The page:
The recent coup attempt in Libya, led by Gen. Khalifa Hiftar, has finally pierced the illusion that the country’s dysfunctional central government, whose power is limited to the capital, Tripoli, can rule effectively. But determining how to bring peace and stability to Libya’s deeply fragmented society will require more than an assessment of this government’s mistakes; it will demand careful consideration of former leader Colonel Moammar Gadhafi’s failures — and his successes.

Hiftar believes that the key to solving Libya’s myriad crises lies in establishing a strong national army capable of subduing the Islamists who are destabilizing the country. Others continue to advocate for national reconciliation. But neither solution addresses what is really driving events in Libya: the legacy of Gadhafism.

Given that Gadhafi ruled Libya for more than four decades, his is a legacy that cannot simply be ignored. That means not only recognizing the vital link between his policies and today’s problems, but also ensuring that what should be preserved is not sacrificed in the rush to efface his memory.

Gadhafi used strong security services and paramilitary revolutionary committees to safeguard his rule, leaving state institutions dysfunctional and fragmented. Indeed, Gadhafi’s belief that the bureaucracy impeded the transmission of his message to the masses spurred him to dismantle ministries periodically and place privileged personal relationships above institutional hierarchies. Lacking unified leadership, Libyans reverted to tribal and regional allegiances, at the expense of a shared national identity.

This atomization of the state and society continues to impede Libya’s ability to establish effective and credible government. With the right approach, however, there is hope. The problem is that Libya’s leaders have so far done more to perpetuate fragmentation and dysfunction than to ameliorate it.

In its two years in power, the parliament, known as the General National Congress (GNC), has empowered nonstate actors, with ministries bypassing the army to task militias with security operations. Hiftar recognizes the problem with this approach — indeed, it spurred him to initiate the coup; but his proposed solution is equally flawed. After all, Libya’s security forces have already proved to be more likely to facilitate than fight cronyism.

Moreover, instead of eliminating Gadhafi’s highly politicized judicial system — for example, separate courts, administered by the revolutionary committees, could try any Libyan without due process — his successors have embraced it. In 2012, a United Nations report revealed that “the vast majority” of an estimated 8,000 conflict-related detainees were being held outside of the state’s purview.

Militias have taken advantage of this system to strong-arm prosecutors into issuing arrest warrants. And militias based in the city of Zintan continue to refuse to hand over Gadhafi’s son, Saif al-Islam, to the central authorities.

Finally the corruption that was endemic in Gadhafi’s regime endures, with ministry officials accepting bribes, for example, in exchange for contracts. For their part, the militias that overthrew Gadhafi have released prisoners in exchange for ransom payments.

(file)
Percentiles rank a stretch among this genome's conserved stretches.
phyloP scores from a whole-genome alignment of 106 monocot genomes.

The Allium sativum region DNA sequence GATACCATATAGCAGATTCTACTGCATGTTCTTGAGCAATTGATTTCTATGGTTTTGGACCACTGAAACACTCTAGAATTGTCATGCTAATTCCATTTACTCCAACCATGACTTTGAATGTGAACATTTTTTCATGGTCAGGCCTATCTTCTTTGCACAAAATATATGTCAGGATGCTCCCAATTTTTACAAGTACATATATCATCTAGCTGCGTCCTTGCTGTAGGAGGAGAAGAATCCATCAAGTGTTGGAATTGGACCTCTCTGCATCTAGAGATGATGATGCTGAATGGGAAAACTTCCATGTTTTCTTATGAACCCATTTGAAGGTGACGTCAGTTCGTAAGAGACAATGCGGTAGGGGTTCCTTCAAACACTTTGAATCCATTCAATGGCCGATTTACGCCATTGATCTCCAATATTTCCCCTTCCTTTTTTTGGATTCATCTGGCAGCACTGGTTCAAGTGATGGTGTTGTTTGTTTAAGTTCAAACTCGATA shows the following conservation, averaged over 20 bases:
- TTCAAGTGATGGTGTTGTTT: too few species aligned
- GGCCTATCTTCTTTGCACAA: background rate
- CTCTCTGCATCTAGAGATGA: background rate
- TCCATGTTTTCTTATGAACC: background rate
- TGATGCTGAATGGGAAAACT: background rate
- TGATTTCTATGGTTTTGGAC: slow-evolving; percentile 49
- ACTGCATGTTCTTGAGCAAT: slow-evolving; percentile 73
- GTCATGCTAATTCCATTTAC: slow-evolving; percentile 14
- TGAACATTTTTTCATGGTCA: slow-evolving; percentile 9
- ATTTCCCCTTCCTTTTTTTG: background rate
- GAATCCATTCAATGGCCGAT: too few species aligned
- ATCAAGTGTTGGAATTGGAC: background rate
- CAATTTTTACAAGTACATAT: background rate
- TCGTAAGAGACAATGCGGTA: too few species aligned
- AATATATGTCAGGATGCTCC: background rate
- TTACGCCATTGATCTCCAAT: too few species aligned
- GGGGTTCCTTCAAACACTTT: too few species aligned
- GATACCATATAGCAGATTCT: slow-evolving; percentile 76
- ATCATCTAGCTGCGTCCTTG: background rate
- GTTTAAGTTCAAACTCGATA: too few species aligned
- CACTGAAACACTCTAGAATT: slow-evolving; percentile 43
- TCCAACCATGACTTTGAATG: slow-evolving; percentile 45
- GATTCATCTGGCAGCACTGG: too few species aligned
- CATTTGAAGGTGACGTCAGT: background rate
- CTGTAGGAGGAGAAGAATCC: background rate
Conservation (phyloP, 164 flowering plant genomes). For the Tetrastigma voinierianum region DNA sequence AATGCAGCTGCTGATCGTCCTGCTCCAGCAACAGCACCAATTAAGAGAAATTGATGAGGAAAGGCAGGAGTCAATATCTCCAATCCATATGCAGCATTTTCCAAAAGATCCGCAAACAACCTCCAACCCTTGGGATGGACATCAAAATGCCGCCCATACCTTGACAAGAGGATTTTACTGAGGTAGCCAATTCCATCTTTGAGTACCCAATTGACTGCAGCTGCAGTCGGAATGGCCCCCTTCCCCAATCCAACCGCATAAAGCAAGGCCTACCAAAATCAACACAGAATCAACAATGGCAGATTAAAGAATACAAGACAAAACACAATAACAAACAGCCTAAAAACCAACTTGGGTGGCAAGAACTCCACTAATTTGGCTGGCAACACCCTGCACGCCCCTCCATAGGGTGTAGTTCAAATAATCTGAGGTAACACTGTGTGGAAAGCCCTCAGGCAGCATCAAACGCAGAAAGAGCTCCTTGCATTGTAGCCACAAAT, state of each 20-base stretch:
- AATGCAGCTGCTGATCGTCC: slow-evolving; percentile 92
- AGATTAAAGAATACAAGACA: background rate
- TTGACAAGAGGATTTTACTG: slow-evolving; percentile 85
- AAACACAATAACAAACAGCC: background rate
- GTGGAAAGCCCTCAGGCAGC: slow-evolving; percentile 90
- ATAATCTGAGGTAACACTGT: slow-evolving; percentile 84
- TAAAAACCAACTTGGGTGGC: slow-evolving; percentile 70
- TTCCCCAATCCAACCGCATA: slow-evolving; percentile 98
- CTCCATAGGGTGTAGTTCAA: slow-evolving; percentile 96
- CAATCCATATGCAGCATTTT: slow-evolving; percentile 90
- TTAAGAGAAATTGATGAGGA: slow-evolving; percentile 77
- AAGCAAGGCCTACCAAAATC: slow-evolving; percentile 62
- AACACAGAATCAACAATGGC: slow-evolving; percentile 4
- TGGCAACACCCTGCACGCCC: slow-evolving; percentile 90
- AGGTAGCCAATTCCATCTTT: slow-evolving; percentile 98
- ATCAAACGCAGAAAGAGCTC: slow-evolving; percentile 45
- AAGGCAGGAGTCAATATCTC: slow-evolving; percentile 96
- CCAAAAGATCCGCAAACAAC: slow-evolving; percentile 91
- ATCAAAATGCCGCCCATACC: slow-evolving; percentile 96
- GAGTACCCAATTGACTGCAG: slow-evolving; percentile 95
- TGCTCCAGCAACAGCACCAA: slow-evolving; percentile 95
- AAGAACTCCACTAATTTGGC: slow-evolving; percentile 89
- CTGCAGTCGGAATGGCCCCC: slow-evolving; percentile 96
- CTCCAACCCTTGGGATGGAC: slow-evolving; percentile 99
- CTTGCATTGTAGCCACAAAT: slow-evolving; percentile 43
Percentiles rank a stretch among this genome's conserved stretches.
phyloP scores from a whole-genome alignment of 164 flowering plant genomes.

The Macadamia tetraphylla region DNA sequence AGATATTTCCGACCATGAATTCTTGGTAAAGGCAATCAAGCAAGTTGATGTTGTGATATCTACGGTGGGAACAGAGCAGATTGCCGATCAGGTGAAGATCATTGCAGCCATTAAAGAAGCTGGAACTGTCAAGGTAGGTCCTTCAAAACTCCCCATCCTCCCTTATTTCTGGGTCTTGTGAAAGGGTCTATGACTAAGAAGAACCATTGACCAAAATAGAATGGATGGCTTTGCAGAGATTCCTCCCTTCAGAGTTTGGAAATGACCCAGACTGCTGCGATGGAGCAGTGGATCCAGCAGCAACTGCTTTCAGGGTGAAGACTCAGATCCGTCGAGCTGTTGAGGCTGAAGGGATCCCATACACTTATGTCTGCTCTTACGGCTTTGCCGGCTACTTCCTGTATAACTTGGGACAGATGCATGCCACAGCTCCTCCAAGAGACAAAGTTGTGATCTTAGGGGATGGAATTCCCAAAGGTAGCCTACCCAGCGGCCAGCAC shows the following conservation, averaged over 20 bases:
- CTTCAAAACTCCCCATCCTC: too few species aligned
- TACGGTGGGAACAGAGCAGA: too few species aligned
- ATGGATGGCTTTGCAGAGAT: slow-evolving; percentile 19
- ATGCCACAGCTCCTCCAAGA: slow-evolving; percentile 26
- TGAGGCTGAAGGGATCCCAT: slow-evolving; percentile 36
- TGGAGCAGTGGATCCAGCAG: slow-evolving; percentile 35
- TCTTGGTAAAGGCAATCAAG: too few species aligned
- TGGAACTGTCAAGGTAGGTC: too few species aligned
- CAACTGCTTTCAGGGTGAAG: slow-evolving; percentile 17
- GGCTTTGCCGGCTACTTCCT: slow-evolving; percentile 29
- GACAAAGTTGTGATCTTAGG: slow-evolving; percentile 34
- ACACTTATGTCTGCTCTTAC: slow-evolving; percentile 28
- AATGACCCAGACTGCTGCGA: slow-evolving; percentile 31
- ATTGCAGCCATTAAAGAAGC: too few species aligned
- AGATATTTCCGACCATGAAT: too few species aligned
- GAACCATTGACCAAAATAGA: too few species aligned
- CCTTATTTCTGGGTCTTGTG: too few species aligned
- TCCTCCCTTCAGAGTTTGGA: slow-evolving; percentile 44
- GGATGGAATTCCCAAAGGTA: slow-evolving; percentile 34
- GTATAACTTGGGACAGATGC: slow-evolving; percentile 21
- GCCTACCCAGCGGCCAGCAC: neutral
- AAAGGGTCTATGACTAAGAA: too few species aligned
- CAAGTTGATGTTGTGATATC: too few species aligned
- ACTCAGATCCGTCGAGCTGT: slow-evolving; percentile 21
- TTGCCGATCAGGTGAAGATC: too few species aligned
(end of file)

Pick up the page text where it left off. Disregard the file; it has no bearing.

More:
If Libya is to escape its current predicament, its leaders must transform the governance structures that Gadhafi built to create a fair and credible system based on the rule of law. That requires, first and foremost, efforts to strengthen and modernize institutions, guided by Western examples.

At the same time, Libya’s leaders must recognize and build upon the few positive aspects of Gadhafism. For starters, Gadhafi managed to unify a country that, since the Greek invasion in the seventh century B.C., had been divided between a coastal strip linked to the larger Mediterranean basin and an isolated hinterland that even Benito Mussolini’s brutal regime could not secure.

Gadhafi thus took the first step — intentional or not — toward creating a modern nation-state. The challenge now is to overcome the divisions that remain within the population — no easy task in a vast country with a sparsely inhabited interior populated mostly by ethnic minorities and reclusive tribes.

The most important positive component of Gadhafi’s legacy, however, was the partial emancipation of women. As a modernizer seeking to mobilize his entire population, Gadhafi promoted women’s social and economic inclusion by expanding education for girls, granting women the right to divorce, and appointing female judges and ministers.

Though Gadhafi’s female guards were mocked as the trappings of his eccentricity, they actually represented his desire to liberate women.

Here, too, Gadhafi’s successors have failed. Back in 2012, for example, the head of the interim government, Mustafa Abdel-Jalil, declared his intention to lift restrictions against polygamy.

Later, he ordered Sarah Elmesallati, the host of the ceremony at which power was transferred to the GNC, to leave the stage halfway through her presentation because she was not wearing a headscarf.

Ordinary Libyans have also advocated keeping women on a short leash. A college-age Libyan woman’s father recently denied her the opportunity to accept a scholarship from the U.S. State Department to attend a training workshop in Washington, because he could not accompany her overseas.

Libya’s leaders — and their Western benefactors — have no choice but to consider and address the effects of Gadhafi’s legacy on public attitudes and official behavior. But they must also accept that only modernization of Libya’s state and society — the agenda that Gadhafi pursued, albeit in a perverted form — will ensure the country’s survival.

Barak Barfi is a research fellow at the New America Foundation. © 2014 Project Syndicate

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